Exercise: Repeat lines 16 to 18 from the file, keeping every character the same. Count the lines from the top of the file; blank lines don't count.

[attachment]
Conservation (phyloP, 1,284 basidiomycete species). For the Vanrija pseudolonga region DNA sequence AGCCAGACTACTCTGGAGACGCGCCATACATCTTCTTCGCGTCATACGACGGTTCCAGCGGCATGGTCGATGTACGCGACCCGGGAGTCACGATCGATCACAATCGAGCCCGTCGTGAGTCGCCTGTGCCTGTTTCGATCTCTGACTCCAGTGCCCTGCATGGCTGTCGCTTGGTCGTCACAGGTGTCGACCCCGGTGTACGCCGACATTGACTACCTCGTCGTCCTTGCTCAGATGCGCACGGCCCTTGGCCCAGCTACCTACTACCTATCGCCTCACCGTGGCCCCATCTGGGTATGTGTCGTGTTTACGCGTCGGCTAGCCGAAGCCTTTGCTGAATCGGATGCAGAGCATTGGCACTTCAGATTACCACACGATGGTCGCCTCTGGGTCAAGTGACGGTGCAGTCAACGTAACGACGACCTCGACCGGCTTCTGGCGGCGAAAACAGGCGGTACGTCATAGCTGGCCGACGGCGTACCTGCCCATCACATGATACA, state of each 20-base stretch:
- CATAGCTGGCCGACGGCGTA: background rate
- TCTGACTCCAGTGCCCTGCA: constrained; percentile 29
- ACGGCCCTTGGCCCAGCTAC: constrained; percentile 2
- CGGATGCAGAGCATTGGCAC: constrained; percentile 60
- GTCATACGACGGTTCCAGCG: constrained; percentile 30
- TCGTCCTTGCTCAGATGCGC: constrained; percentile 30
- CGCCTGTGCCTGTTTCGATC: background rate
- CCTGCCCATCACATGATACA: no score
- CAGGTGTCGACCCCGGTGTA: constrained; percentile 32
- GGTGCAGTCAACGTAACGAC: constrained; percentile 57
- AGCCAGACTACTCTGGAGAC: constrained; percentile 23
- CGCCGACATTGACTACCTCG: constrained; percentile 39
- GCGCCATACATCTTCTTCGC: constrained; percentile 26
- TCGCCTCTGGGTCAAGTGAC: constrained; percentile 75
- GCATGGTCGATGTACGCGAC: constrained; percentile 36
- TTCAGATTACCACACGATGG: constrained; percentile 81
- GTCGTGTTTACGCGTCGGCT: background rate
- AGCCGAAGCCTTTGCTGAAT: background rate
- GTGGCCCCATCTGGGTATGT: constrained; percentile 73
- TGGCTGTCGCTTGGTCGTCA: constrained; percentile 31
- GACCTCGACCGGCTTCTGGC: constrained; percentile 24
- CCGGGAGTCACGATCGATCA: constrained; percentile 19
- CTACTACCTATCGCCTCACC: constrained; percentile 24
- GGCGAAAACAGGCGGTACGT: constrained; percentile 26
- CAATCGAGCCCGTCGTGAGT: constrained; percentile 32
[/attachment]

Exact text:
- GCATGGTCGATGTACGCGAC: constrained; percentile 36
- TTCAGATTACCACACGATGG: constrained; percentile 81
- GTCGTGTTTACGCGTCGGCT: background rate